There was no garden to speak of in 2008, when Ken and Marge Crouch found the 1.7-acre Camas property that would someday become their oasis.
“There was nothing here,” Ken said. “There was no curb appeal.”
Today — after years of hard work, mixed with ingenuity, resourcefulness and natural gardening skills gleaned from local gardening experts, nursery staff and western gardening books Marge picked up at Powell’s Books in Portland — the couple’s land is a peaceful refuge teeming with hardy native plants, fruit trees, flowers and wildlife visitors, with ample space for the couple’s six grandchildren to run and play amongst the greenery.
“It’s so peaceful and quiet here, especially at night,” Ken said.
Now retired — Marge had been a fifth-grade teacher and librarian in the Camas School District since 1993; and Ken spent 20 years in airline catering business and 20 years as a district manager for retail convenience stores before retiring in 2017 — the couple say they garden for exercise as well as for the serenity that washes over them when they’re busy weeding, planting and plotting their next garden addition.
“I’ll go out to garden with an audiobook and can’t believe I’m out there five hours later,” Marge said. “It really does give you a peaceful feeling.”
Now, the Camas couple is sharing some tricks of the trade — as well as providing ample inspiration — to people interested in creating their own natural backyard oasis. The Crouches’ “Hill of a Garden” is one of 13 featured in this year’s Clark County Green Neighbors’ Natural Garden Tour.
A self-guided tour traditionally held the third Sunday in July throughout Clark County, the Natural Garden Tour showcases gardens that “thrive without the use of synthetic chemicals and include a wide variety of natural features and innovative gardening techniques.”
That certainly holds true for the Camas couple’s garden. Ken and Marge java-filled their garden with drought-tolerant native plants, groundcover, flowers and fruit trees that thrive without the use of chemicals.
“We have a well, so we don’t want chemicals in our drainage system,” Marge said. “And (natural gardening) is a fun challenge to see how we can work with nature.”
The couple also has found ways to keep their gardening expenses down, getting plants from neighbors and friends who are thinning out their gardens; gleaning bark chips from local companies hoping to offload the excellent path-making material; finding free plants being given away on sites like Craigslist; and heading to local plant sales like the Two Rivers Heritage Museum in Washougal’s annual May sale and those hosted by the Washington State University Master Gardener Foundation and Center for Agriculture, Science and Environmental Education (CASEE) in Hazel Dell and Brush Prairie.
Ken is skilled at upcycling materials for the couple’s garden, using the top of a free table off Craigslist to create an artistic climbing wall for some clematis and crafting the table’s legs into a fly-shaped piece of garden art the couple calls “Fly Guy;” turning felled cottonwood trees into fences and an intricate arbor made of tree-bark curls; repurposing olive oil bottles as path liners and upright garden art pieces that catch the sunlight; using the vintage metal springs from a baby crib that held all four of the Crouch children as a climbing frame for some gorgeous trumpet plants; and turning old metal end caps from his former job with grocery retailers to hold pinecones his grandchildren collect from the property so Ken can create a few more pinecone-studded walking paths.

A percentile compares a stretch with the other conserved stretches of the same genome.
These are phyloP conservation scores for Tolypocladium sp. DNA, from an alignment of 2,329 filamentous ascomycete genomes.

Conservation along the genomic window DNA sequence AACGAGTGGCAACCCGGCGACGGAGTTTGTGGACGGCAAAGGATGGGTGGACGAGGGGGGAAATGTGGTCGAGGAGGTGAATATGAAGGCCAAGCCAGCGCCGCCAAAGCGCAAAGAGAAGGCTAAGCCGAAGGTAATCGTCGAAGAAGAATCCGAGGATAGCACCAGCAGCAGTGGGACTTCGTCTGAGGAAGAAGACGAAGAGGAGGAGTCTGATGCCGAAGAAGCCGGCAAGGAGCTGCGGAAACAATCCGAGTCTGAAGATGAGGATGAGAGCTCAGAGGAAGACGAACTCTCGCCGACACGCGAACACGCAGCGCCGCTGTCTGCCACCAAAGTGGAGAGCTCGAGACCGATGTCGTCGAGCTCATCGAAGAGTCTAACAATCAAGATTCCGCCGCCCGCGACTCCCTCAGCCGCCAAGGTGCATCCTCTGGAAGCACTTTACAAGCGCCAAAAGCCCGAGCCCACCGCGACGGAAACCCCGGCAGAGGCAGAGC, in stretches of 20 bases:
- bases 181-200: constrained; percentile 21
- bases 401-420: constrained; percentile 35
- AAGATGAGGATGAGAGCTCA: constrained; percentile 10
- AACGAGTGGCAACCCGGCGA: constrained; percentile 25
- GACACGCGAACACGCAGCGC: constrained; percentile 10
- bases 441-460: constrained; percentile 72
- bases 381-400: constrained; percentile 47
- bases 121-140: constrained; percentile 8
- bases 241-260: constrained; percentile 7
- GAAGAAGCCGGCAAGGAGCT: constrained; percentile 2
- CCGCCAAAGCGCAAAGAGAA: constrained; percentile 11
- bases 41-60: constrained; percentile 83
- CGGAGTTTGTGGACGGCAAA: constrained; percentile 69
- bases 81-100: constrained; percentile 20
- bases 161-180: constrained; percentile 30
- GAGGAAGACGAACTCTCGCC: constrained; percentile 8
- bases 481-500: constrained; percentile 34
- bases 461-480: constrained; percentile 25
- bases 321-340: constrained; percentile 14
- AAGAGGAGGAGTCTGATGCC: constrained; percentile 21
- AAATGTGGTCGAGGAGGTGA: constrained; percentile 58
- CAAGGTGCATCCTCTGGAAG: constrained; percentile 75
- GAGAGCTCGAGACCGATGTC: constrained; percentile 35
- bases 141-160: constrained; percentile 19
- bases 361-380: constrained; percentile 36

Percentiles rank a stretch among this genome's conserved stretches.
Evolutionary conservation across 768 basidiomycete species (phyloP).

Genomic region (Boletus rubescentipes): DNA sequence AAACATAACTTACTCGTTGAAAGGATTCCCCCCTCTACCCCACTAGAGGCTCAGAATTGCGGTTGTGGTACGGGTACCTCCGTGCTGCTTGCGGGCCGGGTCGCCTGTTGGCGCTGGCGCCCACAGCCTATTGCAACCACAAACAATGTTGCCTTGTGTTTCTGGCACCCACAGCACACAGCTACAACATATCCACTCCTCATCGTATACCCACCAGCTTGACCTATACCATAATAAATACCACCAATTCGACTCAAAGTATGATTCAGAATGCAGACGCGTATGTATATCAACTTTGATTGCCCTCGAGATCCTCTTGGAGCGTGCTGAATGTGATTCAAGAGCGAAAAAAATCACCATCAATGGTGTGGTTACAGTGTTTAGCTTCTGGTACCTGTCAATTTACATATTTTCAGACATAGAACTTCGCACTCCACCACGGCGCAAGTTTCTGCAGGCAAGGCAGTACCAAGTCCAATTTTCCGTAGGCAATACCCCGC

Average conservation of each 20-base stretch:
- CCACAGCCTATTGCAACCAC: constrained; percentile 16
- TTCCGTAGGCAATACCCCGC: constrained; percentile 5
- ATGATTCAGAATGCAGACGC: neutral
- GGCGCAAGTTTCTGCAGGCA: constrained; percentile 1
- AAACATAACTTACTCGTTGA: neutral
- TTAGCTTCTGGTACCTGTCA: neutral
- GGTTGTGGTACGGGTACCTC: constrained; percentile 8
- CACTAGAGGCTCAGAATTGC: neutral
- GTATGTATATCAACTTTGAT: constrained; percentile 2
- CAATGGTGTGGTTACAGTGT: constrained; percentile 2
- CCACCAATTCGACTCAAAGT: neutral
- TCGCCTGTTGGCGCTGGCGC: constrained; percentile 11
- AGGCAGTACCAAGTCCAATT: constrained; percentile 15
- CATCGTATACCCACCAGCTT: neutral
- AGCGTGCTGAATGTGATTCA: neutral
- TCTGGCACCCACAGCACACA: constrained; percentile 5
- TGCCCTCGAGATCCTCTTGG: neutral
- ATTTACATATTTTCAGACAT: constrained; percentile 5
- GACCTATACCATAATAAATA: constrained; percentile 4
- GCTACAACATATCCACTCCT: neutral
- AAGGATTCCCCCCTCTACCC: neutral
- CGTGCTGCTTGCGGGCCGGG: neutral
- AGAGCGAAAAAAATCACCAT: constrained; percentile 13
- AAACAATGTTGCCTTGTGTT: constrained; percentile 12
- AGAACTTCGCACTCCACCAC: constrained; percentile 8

Though the Natural Garden Tour is typically held in-person, the COVID-19 pandemic has forced the tour online in 2020 and 2021.
Ken and Marge said they had hoped the 2021 tour would be in-person.
“We went on the tour three years ago, and again two years ago and were accepted (as one of the featured gardens) in 2020, when it went virtual,” Marge said. “We were really hoping that it would not be virtual this year. I can’t wait until it’s in-person again.”
An in-person tour of the couple’s garden comes with several benefits the online version simply cannot provide — the sounds of birds chirping and wind blowing through the trees; the fresh scents of a thriving garden; the up-close look at the artwork the couple’s grandchildren have created; the stories that come around every bend in the garden; perhaps a peek at the couple’s lovely rescued chocolate lab, Hank, who has been enjoying the garden’s many cool, shaded spots this summer; or even one of the resident deer who have their very own path through the Crouches’ garden.
Still, the virtual format has not kept natural gardening enthusiasts away. The Clark County Green Neighbors program reported more than 8,300 video views for the 14 gardens, three backyard wildlife habitat gardens and two demonstration compost sites featured in the 2020 Natural Garden Tour.
“Participants admired a variety of plants and learned about water conservation, composting, inviditing wildlife into the yard and many other techniques that help us live in balance with the ecosystem,” Green Neighbors reported on its tour website at clarkgreenneighbors.org/en/natural-garden-tour.
To take a virtual tour of the 13 gardens featured in the 2021 Natural Garden Tour, including Ken and Marge Crouch’s garden, visit https://bit.ly/3jyFpBJ